All the 120 samples that were heat-cured, surface-treated acrylic denture base resin samples were randomly divided into three groups (each group having 40 samples):
Group I: glass-fiber-reinforced auto-polymerizing acrylic resin,
Group II: auto-polymerizing acrylic resin, and
Group III: light-cured acrylic resin.
A vertical line was drawn on the prepared intact specimen using a marker pen to divide it into 2 equal parts; a 3 mm mark was made on the left and right at the top and bottom from the middle line. Based on these markings, the prepared intact specimens were cut vertically. A 600-grit silicon carbide sandpaper was used to grind the surfaces that had to be repaired. A delta blaster was used at 0.48 MPa emission pressure to surface treat all samples using an air abrasion with 150 μm-sized alumina at right angles to the surface from a distance of 5 mm for 10 seconds. Following this, they were cleaned in an ultrasonic bath for 4 minutes, to remove any traces of alumina particles, and stored in distilled water till the repair procedure starts.
Repair Procedures for Denture Base Acrylic Resin
Group I: Glass-fiber-reinforced Auto-polymerizing Acrylic Resin
Just before positioning into the central groove, the glass fibers (ADVANTEX™ Glass Fiber, Owens Corning India Ltd) were cut into 10 mm length and were stored for 10 minutes in the auto-polymerizing resin’s monomer. Auto-polymerizing resin was next packed into groove and 3 mm space and then curing at room temperature was done.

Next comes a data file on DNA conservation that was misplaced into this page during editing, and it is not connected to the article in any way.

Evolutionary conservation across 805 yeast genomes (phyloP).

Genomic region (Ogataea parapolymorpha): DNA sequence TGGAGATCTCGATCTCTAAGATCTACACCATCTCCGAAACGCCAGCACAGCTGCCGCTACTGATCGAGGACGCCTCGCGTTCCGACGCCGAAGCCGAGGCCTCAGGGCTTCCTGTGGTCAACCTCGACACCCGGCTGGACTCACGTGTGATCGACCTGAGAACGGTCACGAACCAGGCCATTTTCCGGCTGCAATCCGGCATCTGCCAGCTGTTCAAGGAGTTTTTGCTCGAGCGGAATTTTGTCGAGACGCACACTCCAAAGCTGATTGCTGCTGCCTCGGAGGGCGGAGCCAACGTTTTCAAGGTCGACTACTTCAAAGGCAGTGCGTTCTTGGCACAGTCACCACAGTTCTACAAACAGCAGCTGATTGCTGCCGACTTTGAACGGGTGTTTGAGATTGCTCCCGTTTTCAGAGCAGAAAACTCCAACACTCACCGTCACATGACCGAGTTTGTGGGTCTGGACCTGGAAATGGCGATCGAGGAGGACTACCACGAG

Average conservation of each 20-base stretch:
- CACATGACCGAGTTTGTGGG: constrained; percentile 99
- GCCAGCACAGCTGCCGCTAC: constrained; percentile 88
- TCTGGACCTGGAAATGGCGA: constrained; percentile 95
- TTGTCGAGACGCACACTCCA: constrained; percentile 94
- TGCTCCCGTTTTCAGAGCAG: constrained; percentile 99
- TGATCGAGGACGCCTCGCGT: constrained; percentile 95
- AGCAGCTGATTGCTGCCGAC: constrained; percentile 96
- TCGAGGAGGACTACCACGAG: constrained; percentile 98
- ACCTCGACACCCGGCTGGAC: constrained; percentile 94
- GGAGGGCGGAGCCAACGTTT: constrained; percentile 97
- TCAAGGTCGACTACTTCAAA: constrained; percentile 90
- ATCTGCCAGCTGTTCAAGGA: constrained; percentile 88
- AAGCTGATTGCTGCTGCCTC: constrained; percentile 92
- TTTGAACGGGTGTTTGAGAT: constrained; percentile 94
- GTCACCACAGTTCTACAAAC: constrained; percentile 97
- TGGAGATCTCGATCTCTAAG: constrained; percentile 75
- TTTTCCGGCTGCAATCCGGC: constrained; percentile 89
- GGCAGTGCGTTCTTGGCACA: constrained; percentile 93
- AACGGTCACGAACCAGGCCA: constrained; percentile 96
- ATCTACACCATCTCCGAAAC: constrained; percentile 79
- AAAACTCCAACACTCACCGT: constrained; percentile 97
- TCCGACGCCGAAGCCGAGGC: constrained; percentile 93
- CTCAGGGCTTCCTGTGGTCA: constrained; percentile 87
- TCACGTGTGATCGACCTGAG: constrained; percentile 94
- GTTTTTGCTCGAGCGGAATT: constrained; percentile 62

Group II: Auto-polymerizing Acrylic Resin
A stainless-steel mold was used to hold the paired halves of acrylic denture bases. The consistent space of repair of 3 mm was sustained between segments; the acrylic resin of auto-polymerizing type (DPI RR Cold Cure) was mixed and introduced into the repair site in the free-flowing state based on the instructions of the manufacturer. A 600-grit silicon carbide sandpaper was used to finish the repair site after polymerization and samples were stored at 37°C temperature in water for 7 days.
Group III: Light-cured Acrylic Resin
Another 40 samples were positioned in the mold made-up of stainless steel, and the light-cured acrylic resin (Traid Dentsply) material was used to repair the gaps. Finger pressure was applied to adapt the material into the gap. They were kept in the light-curing unit initially for 5 minutes and then were taken out of the mold and cured for an extra 8 minutes on the other side. A 600-grit silicon carbide sandpaper was used to finish all the samples post-polymerization.
Thermocycling and Testing Procedure
All 120 samples were immersed in a water bath maintained at 5°C and 55°C and subjected to 2,000 cycles thermocycle stressing with a 30 seconds reside time. A universal testing machine was used to test the flexural strength of the repaired specimen. The acrylic resin samples were stabilized in the fixture which is a part of the machine. Every single specimen was introduced to the 3 point bending test at a 5 mm/minutes crosshead speed at a distance of 20 mm. The load was applied at right angles to the center of the repaired area. The load direction was comparable to the direction of load that affects the repaired complete denture of maxilla. The force needed to break the denture base was measured in kilograms. The kg/mm2 flexural strength was changed to megapascals (MPa) by multiplying 9.8 with it so as to convert it into the international unit system. Force in kg/mm2 × 9.8 = force in MPa.